Let’s shift gears a little bit from actual money in the bank, to the sort of spending device which causes many people to have virtually no money in the bank, and which can easily lead to a complete lack of financial security: a credit card. We all have them, we all know they’re great if handled wisely.  In a way, a credit card is kind of like a pen in George Lucas’s fingers: it can be responsible for some great material, but if the individual wielding the thing gets stupid with it, the outcome can be pretty disastrous.  Oh, boy, look at me tossing Star Wars references around like The Phantom Menace just came out a couple months ago.  Hm.  Actually they did re-release it in 3-D round about March, didn’t they?

Jenia and I, anyway, are Discover card people.  Not because of any particular preference, but it’s just ended up that way.  I’ve been really happy with my Discover experience, but Discover is an unknown quantity in many countries abroad.  When we went to London over Christmas, the card was useless.  Nobody in England takes Discover.  And I do mean nobody.  It appears that England and the Emirates have something in common (besides trying to teach their young English with varying degrees of success): Discover is, well, undiscovered.  So since we’ll be unable to use our credit card there, we spent some time digging around on the internet for a good card which works abroad (Visa or Mastercard is fine in that respect).  If you watch more TV than I do (which is likely, because, if you haven’t figured it out yet, the only thing I’ve ever watched is obviously Star Wars), you may have seen Alec Baldwin hocking Capitol One’s Venture Visa card.  Turns out that Capitol One’s Venture cards have no overseas use fees, which is wonderful.  And they’re Visa cards, too, so they’ll work most everywhere.  Partly because the card will simply work overseas, and partly because they have a pretty stinkin’ good rewards program, we decided to apply for one.  Look what came in the mail the other day:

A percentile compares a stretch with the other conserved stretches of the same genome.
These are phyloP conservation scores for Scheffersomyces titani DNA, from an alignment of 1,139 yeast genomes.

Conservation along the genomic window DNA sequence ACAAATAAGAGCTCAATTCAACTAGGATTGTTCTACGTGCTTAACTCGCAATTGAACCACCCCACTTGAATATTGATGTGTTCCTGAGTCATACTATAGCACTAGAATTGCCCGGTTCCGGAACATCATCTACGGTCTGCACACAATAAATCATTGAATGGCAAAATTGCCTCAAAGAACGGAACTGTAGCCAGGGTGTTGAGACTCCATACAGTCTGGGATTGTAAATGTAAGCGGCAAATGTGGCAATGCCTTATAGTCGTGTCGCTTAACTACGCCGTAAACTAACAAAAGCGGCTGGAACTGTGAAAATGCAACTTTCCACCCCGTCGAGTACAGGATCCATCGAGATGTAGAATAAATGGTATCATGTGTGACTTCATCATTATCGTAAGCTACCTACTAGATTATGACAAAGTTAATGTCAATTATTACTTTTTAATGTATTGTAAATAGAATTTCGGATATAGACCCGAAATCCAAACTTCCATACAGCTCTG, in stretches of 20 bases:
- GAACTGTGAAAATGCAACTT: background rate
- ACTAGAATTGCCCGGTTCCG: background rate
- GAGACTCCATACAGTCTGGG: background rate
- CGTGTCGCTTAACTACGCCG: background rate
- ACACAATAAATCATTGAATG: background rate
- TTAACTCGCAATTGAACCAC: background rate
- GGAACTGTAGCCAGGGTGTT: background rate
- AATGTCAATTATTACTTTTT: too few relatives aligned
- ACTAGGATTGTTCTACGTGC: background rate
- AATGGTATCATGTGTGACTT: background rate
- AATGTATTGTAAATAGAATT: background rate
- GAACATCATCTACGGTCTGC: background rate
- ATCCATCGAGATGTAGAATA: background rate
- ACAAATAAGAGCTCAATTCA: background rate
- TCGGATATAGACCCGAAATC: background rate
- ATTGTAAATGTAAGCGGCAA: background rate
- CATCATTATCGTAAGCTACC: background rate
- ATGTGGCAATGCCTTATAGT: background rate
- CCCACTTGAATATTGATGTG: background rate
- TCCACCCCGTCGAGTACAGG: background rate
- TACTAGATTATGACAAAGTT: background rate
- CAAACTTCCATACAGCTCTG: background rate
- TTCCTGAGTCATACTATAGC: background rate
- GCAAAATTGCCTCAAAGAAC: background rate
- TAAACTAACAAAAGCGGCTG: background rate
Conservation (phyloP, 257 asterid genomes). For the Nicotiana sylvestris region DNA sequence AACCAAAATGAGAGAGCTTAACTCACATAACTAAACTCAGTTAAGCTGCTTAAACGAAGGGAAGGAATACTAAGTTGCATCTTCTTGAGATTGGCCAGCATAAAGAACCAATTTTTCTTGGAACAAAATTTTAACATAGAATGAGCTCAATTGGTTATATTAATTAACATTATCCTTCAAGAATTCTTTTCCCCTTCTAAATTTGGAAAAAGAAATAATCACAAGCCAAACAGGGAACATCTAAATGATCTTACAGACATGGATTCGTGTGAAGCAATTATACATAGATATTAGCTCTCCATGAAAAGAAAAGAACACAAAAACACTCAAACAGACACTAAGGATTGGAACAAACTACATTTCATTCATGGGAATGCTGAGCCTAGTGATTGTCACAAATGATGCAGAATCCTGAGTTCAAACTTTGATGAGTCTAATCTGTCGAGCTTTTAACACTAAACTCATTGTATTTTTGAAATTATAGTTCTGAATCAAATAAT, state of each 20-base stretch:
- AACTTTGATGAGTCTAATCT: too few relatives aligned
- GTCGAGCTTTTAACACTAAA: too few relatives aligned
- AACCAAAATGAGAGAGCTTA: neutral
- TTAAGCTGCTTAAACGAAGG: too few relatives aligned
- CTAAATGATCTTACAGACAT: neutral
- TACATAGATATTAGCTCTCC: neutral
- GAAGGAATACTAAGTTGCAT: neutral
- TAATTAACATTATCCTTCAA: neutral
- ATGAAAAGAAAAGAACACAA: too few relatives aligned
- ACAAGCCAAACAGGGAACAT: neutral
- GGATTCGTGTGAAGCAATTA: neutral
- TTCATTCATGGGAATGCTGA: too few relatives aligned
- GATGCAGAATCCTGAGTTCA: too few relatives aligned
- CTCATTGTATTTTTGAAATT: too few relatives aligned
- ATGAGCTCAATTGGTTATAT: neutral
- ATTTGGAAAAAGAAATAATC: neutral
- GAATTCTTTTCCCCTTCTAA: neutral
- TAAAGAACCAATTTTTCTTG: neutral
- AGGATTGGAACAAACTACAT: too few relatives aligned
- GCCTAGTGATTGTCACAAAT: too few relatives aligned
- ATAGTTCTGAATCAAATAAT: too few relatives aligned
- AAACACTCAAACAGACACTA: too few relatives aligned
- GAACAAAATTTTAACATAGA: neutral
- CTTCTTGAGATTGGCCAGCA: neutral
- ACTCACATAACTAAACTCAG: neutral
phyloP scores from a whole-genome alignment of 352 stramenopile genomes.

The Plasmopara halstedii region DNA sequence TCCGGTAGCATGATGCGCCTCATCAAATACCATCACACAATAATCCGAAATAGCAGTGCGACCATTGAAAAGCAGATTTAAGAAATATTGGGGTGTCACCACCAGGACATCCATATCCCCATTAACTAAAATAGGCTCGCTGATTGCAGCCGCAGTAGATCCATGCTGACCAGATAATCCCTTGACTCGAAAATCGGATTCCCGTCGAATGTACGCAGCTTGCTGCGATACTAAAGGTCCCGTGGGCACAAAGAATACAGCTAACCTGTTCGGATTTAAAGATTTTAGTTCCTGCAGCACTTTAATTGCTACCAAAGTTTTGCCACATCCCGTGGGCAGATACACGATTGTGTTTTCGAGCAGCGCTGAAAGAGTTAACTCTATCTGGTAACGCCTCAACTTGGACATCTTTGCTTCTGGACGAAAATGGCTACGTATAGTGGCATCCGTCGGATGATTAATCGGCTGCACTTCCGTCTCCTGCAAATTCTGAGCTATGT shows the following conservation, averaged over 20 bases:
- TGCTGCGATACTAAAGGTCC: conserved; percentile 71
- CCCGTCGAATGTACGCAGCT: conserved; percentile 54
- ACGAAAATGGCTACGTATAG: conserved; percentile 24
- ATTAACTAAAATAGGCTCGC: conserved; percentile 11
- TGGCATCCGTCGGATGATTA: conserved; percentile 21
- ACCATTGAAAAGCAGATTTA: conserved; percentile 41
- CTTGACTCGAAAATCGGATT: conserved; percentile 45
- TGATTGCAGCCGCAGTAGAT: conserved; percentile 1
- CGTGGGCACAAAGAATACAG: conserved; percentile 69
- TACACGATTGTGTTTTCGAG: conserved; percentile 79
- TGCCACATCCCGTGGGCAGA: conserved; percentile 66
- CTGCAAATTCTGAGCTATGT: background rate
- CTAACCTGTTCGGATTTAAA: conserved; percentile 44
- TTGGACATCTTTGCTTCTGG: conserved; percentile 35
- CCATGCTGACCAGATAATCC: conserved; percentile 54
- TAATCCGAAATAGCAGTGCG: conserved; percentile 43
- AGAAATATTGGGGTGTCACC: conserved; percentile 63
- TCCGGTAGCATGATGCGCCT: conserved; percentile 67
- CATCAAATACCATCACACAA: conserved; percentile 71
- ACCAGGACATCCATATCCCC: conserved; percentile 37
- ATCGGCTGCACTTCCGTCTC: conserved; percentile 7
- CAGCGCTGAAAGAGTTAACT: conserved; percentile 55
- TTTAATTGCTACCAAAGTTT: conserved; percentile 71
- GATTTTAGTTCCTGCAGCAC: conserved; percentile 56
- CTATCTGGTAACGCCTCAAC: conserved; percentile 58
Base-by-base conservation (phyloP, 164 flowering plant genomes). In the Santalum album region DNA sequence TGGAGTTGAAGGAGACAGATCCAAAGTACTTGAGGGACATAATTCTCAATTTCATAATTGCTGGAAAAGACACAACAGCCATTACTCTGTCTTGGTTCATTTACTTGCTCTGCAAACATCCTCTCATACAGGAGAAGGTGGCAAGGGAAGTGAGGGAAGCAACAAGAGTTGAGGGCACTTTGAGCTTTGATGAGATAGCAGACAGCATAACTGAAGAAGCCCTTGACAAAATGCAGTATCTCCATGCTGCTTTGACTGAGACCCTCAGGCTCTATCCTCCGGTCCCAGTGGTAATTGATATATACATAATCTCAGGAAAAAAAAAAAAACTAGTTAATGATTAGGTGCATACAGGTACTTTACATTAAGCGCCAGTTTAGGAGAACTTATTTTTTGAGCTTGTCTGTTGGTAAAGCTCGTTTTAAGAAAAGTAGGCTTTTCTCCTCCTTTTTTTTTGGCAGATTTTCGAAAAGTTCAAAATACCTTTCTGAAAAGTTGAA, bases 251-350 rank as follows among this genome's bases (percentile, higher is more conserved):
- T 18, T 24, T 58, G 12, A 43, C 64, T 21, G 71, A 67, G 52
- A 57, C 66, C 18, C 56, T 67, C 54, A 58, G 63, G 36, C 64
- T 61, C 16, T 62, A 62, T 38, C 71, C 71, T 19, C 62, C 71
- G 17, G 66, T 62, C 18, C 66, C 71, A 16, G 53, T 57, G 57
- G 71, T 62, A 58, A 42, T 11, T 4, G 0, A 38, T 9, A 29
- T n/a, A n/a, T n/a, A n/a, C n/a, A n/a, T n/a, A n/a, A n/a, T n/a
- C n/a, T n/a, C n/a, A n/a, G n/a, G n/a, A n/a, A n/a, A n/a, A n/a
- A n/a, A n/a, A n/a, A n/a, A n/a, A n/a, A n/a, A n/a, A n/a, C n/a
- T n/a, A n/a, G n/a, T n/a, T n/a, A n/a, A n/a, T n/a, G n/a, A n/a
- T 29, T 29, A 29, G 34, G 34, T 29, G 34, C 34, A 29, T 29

New Venture Card–no, you cannot have my card numbers. Get your own.

Not only did Capitol One approve me for a card, they set my credit limit at fifteen thousand dollars.  Yikes!  I can just imagine how much they’d like for me to spend a sum that large–they’d be making big bucks off me, as I struggled to pay off my balance.  That’s right, even in Abu Dhabi, I will not be paid well enough to pay of a fifteen thousand dollar credit card bill overnight.  Fortunately for me, the folks at Capitol One didn’t know what a ridiculous tightwad I am.  Please don’t go and tell them.  They might revoke my card when they realize they’ll never make a penny off me.  I know how to work a rewards card, baby.  Or so I say.  Those sound like famous last words, don’t they?  I wouldn’t want to be cocky.  But used right, a rewards card can really work for you, and that’s how we intend to use this one.  We’ll not make any silly purchases with it.  We’ll pay it off every month, and the little buys we make will add to the rewards balance, and in a while, we’ll have free airfare to somewhere interesting.

Anyway, with the savings account growing and a credit card that will work overseas, I think we’re going to be financially prepared for our upcoming adventure.  I think that should do it for this entry.  May the force be with…never mind.